HSDPA -- Not So Fast
By Carlo Longino, Thu May 12 01:15:00 GMT 2005

No, not the speed, but rather the rollout. NTT DoCoMo says it will delay its launch of the technology, and analysts say handsets will again hold things back.

Back in March, there was speculation that NTT DoCoMo was having some technical problems and would delay its HSDPA deployment until the second half of 2006. Indeed, today DoCoMo confirmed the delay, but not for technical reasons: it says it hasn't developed any content to make use of the high-speed connections.

Analysts aren't taking that at face value, believing instead that the reason for the delay is a familiar one that also plagued the launches of GPRS and 3G, a lack of handsets. Informa says HSDPA handsets won't ship in volume until mid-2006, despite statements from manufacturers saying they'd be ready by the end of the year, as well as some already showing models off at trade shows.

The Informa analyst report adds that operators will be forced to "to limit their launches to datacard users in the initial stages" -- but that's likely what they would do in any case, judging by most operators' 3G launches, and which haven't been so bad anyway.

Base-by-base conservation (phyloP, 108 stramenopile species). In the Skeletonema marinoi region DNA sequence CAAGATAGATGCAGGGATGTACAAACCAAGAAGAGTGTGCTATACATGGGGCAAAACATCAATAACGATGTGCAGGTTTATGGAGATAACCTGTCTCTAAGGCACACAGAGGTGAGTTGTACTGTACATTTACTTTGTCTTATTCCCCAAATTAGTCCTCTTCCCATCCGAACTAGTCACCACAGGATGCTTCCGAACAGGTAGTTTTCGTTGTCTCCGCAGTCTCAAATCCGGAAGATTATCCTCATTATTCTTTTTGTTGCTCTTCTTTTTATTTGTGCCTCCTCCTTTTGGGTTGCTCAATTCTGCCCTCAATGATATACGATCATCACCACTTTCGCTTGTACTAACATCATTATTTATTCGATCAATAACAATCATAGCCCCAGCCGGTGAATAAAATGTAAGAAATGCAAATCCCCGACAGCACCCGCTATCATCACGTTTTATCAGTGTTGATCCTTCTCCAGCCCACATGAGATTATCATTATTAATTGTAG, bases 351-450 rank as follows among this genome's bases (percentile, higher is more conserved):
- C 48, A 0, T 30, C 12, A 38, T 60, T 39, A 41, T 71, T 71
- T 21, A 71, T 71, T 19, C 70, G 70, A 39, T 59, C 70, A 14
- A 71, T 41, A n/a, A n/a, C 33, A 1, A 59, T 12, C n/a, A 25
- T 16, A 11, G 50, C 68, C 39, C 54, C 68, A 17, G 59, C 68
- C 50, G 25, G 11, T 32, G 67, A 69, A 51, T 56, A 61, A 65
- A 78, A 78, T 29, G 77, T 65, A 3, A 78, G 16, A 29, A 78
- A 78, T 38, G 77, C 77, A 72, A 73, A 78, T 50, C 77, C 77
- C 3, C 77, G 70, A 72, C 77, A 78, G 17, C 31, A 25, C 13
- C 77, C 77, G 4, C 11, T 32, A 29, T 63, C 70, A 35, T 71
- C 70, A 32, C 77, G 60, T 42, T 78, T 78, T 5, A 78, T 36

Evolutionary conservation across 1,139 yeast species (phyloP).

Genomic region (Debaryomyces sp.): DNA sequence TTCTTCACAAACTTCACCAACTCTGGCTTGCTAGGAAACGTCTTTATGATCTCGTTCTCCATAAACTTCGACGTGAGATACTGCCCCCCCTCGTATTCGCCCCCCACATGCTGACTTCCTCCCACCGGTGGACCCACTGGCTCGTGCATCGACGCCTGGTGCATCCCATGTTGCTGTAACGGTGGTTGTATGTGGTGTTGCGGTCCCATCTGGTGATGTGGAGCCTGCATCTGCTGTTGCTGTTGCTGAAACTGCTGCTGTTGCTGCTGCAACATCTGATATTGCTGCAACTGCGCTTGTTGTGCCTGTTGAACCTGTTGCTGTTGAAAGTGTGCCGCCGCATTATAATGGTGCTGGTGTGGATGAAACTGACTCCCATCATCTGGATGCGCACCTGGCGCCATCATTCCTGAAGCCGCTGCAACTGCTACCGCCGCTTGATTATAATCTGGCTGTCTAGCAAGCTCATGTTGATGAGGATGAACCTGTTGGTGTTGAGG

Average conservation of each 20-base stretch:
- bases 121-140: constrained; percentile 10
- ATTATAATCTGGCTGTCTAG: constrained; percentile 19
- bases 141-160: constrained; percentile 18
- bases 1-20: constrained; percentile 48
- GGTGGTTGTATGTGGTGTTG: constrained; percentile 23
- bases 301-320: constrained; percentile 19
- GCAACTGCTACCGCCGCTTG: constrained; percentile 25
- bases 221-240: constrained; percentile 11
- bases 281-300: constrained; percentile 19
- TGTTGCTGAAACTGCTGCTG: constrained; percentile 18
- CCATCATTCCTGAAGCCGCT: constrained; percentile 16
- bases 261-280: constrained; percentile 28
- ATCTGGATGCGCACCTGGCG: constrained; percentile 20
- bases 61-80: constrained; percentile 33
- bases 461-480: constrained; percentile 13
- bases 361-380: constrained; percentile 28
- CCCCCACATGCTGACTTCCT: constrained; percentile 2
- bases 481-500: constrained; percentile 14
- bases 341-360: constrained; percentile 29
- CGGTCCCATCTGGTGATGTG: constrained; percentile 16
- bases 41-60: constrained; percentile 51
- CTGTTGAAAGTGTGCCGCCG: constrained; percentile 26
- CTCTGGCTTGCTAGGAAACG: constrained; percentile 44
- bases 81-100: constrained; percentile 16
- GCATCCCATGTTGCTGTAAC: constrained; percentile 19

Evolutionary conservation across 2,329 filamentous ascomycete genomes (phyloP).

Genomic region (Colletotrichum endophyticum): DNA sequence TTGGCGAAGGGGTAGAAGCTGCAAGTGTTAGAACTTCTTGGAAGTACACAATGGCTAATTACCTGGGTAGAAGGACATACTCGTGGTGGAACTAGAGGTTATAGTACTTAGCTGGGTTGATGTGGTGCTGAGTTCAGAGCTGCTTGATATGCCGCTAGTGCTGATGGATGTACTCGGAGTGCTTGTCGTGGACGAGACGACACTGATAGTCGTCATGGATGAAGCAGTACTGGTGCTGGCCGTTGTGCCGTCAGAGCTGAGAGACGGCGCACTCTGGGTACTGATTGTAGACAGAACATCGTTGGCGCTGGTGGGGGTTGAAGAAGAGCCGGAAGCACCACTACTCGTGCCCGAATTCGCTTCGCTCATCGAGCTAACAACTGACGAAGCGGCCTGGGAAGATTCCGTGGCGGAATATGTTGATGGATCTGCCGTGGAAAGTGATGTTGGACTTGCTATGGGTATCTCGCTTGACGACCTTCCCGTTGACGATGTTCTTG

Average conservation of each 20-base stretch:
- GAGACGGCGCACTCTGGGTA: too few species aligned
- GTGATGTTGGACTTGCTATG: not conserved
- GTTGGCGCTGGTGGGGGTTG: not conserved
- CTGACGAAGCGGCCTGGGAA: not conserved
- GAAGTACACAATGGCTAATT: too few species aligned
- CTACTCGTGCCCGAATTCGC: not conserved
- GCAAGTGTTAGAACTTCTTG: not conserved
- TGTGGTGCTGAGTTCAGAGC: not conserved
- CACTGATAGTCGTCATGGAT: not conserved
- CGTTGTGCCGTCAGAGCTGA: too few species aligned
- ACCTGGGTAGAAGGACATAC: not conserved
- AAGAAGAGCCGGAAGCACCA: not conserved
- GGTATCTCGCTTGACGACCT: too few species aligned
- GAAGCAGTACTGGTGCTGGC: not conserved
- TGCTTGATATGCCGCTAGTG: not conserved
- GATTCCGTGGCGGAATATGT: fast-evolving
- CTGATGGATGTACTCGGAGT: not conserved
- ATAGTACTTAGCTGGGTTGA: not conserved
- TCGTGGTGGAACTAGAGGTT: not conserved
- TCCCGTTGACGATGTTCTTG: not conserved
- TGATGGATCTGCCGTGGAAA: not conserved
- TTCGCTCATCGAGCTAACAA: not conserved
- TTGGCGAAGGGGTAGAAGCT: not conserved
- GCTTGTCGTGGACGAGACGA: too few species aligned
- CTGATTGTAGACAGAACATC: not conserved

There's an essential difference between data cards and handsets running on a high-speed network. For data cards, the network is the application -- all it's got to do is deliver high-speed Internet access. For a widespread consumer handset launch, "fast" isn't enough. "Fast" isn't an application or content. A data card is an easy sell, but "it's fast" won't sell pricey new handsets; "look at all this cool stuff you can do" will (assuming the stuff is actually cool, of course).

DoCoMo's just pushed its subscriber base through a large upgrade cycle, getting them to ditch their 2G i-mode handsets in favor of speedier FOMA devices. Its FOMA launch was plagued by a number of factors, and it wasn't until it could deliver handsets on par with -- if not exceeding -- older models in terms of features and battery life and flat-rate data plans so users could afford to take advantage of new content and services that came in bigger packages that its subscribers really started to take notice.

The incremental step from FOMA to HSDPA probably isn't as big a deal as the earlier 2G-to-3G shift. While the increase in bandwidth is pretty huge, it's not going to be enough for it just to be faster FOMA -- handsets will have to be even better, and there's going to have to be another big shift on the scale of the introduction of flat-rate pricing. DoCoMo's confident it's going to have to be some pretty compelling content and services, and it's a hard assertion with which to argue.